RIM finally comes clean, but time not on its side

BlackBerry CEO Thorsten Heins

The year of denial is over at Research in Motion. In a frank and overdue conversation with investors Thursday, new CEO Thorsten Heins finally admitted that the situation was dire and that “substantial change” is needed. Does he have enough time to effect that change?

RIM’s lowest point yet came Thursday amid a quarterly net loss, the first time the company has recorded a net loss in recent memory. The company was forced to write off inventory of BlackBerry 7 handsets, which aren’t selling particularly well in North America, and revenue plunged 24 percent compared to last year.

Just two months ago after taking the top job, Heins had insisted that RIM wasn’t in nearly as bad shape as outsiders believed. Stunningly, it would appear he had no real insight into just how bad things were at RIM before taking the top job: “the impression I had of RIM on day 2 as CEO is different from the impression, no, the facts, on week 10 as CEO,” Heins said Thursday.

Now that he gets it, things are going to change at RIM:

  • The company is paring down its famously complicated management structure, with its multiple chief operating officers and fragmented decision-making processes. Layoffs are coming. Heins also cited “a lack of accountability” as a major problem that allowed RIM to fall from one of the world’s most respected mobile companies just five years ago to a running joke.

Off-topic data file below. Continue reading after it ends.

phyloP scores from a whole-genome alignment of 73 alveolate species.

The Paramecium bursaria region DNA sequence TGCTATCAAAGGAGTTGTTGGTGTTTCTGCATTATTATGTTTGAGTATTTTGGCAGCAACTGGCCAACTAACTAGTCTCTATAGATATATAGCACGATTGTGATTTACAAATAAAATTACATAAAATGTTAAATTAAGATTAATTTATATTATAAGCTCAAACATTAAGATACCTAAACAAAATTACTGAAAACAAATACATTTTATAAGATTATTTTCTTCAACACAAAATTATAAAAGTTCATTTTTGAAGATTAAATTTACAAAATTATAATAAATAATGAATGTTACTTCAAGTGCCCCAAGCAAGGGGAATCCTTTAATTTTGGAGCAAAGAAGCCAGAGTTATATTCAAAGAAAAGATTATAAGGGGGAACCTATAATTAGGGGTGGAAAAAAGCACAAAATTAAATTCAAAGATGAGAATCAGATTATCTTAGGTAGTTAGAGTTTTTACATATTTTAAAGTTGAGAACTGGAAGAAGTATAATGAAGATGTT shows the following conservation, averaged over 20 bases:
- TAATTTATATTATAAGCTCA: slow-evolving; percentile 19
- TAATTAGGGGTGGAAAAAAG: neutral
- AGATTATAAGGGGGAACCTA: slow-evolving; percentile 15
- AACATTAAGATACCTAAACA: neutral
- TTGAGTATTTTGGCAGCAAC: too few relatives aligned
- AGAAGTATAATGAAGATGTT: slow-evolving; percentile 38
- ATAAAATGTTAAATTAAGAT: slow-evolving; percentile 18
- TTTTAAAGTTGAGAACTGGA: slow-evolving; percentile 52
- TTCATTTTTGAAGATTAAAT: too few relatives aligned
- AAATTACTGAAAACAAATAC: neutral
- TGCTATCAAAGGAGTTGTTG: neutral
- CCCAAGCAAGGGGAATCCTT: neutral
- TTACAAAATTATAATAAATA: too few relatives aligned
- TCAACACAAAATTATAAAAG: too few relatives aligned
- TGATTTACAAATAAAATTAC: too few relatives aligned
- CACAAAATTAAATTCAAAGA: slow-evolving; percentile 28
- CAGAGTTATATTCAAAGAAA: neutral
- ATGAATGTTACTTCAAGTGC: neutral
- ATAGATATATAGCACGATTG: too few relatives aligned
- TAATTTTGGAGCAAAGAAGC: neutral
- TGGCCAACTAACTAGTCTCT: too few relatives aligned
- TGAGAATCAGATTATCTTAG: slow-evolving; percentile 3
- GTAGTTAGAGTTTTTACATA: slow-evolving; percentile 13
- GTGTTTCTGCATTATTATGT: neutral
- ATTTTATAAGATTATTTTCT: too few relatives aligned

• It would seem that nearly all strategic options are on the table. Heins said RIM would consider licensing the BlackBerry software to other hardware makers. He said RIM would consider divesting parts of its business that are attractive to other companies. A patent sale seems a possibility, and RIM will definitely be entertaining takeover offers.
  • In 2012 RIM plans to almost abandon the high-end of the smartphone market to focus on “incentivizing” (read: subsidizing) carrier partners and consumers to purchase BlackBerry 7 handsets as well as focus on international markets. That will increase pressure on its bottom line, and could lead to further losses.
  • Jim Balsillie, who along with co-CEO Mike Lazaridis ran RIM into the ground and forced Heins into this predicament, is leaving RIM’s board. David Yach and Jim Rowan, two of the five executives currently listed on RIM’s executive management page, are also leaving.

Heins deserves a lot of credit for taking his lumps during the earnings conference call, which had to be painful for a man who spent the majority of his career at RIM believing a turnaround was just around the corner. But for all his promises of strategic reviews, cost-cutting, and focus, only one thing really matters.

RIM needs its BlackBerry 10 software to be a hit. Heins said he had seen prototypes of the software running over the past week and pronounced himself happy with the progress so far. He said he wants RIM’s products to be “aspirational high-end device(s) for people to stay ahead of the game.”

RIM has no choice but to live up to that goal, because the smartphone market is consolidating around two mobile operating systems: Apple’s iOS and Google’s Android. Even Microsoft, with more than a year of Windows Phone 7 as a well-received product available in the market, has found it impossible to gain ground against this double-headed monster.

Meanwhile, RIM has nothing but promises. Had RIM been willing to face up to these issues a year ago, when Lazaridis testily insisted that RIM’s problems were overblown and the invention of an Apple-obsessed media, the company might have had time to craft a turnaround. Now it’s out of options.

If BlackBerry 10 handsets are anything less than a smashing success, RIM will join Palm as the second casualty of the iPhone.

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